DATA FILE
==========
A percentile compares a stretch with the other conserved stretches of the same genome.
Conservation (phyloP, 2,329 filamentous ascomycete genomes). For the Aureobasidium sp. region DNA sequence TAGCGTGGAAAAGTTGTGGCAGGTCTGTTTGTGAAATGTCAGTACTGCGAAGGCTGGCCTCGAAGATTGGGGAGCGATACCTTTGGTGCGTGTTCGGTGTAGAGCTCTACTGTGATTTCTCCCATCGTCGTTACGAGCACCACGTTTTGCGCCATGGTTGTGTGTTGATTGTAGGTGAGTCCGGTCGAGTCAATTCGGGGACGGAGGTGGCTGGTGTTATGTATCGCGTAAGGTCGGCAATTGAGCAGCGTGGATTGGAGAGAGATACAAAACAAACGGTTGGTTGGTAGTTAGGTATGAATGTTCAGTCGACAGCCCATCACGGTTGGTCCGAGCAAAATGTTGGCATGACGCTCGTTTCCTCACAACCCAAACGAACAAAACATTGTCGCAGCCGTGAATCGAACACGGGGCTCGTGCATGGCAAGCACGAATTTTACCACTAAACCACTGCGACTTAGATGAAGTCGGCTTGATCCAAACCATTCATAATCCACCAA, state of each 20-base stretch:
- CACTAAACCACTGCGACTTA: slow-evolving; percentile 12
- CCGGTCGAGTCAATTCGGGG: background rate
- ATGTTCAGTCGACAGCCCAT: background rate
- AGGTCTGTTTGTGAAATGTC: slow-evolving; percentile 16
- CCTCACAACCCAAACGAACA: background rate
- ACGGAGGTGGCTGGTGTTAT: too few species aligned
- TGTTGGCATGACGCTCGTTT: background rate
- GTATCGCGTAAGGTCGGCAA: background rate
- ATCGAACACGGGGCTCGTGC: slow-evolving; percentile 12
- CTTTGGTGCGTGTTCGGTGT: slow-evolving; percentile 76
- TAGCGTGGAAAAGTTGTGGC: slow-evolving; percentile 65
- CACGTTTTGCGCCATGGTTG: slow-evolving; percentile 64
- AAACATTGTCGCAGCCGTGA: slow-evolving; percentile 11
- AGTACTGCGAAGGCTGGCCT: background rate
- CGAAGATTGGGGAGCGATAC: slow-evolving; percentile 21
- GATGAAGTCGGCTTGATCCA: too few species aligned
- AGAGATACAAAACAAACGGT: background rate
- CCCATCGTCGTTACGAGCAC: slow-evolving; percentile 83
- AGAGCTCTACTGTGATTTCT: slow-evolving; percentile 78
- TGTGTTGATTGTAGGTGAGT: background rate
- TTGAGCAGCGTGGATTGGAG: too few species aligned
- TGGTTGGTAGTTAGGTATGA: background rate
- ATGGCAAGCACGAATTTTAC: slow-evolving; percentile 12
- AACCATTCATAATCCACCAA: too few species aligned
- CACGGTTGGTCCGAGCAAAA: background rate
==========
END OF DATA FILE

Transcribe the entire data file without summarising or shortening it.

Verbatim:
A percentile compares a stretch with the other conserved stretches of the same genome.
Conservation (phyloP, 2,329 filamentous ascomycete genomes). For the Aureobasidium sp. region DNA sequence TAGCGTGGAAAAGTTGTGGCAGGTCTGTTTGTGAAATGTCAGTACTGCGAAGGCTGGCCTCGAAGATTGGGGAGCGATACCTTTGGTGCGTGTTCGGTGTAGAGCTCTACTGTGATTTCTCCCATCGTCGTTACGAGCACCACGTTTTGCGCCATGGTTGTGTGTTGATTGTAGGTGAGTCCGGTCGAGTCAATTCGGGGACGGAGGTGGCTGGTGTTATGTATCGCGTAAGGTCGGCAATTGAGCAGCGTGGATTGGAGAGAGATACAAAACAAACGGTTGGTTGGTAGTTAGGTATGAATGTTCAGTCGACAGCCCATCACGGTTGGTCCGAGCAAAATGTTGGCATGACGCTCGTTTCCTCACAACCCAAACGAACAAAACATTGTCGCAGCCGTGAATCGAACACGGGGCTCGTGCATGGCAAGCACGAATTTTACCACTAAACCACTGCGACTTAGATGAAGTCGGCTTGATCCAAACCATTCATAATCCACCAA, state of each 20-base stretch:
- CACTAAACCACTGCGACTTA: slow-evolving; percentile 12
- CCGGTCGAGTCAATTCGGGG: background rate
- ATGTTCAGTCGACAGCCCAT: background rate
- AGGTCTGTTTGTGAAATGTC: slow-evolving; percentile 16
- CCTCACAACCCAAACGAACA: background rate
- ACGGAGGTGGCTGGTGTTAT: too few species aligned
- TGTTGGCATGACGCTCGTTT: background rate
- GTATCGCGTAAGGTCGGCAA: background rate
- ATCGAACACGGGGCTCGTGC: slow-evolving; percentile 12
- CTTTGGTGCGTGTTCGGTGT: slow-evolving; percentile 76
- TAGCGTGGAAAAGTTGTGGC: slow-evolving; percentile 65
- CACGTTTTGCGCCATGGTTG: slow-evolving; percentile 64
- AAACATTGTCGCAGCCGTGA: slow-evolving; percentile 11
- AGTACTGCGAAGGCTGGCCT: background rate
- CGAAGATTGGGGAGCGATAC: slow-evolving; percentile 21
- GATGAAGTCGGCTTGATCCA: too few species aligned
- AGAGATACAAAACAAACGGT: background rate
- CCCATCGTCGTTACGAGCAC: slow-evolving; percentile 83
- AGAGCTCTACTGTGATTTCT: slow-evolving; percentile 78
- TGTGTTGATTGTAGGTGAGT: background rate
- TTGAGCAGCGTGGATTGGAG: too few species aligned
- TGGTTGGTAGTTAGGTATGA: background rate
- ATGGCAAGCACGAATTTTAC: slow-evolving; percentile 12
- AACCATTCATAATCCACCAA: too few species aligned
- CACGGTTGGTCCGAGCAAAA: background rate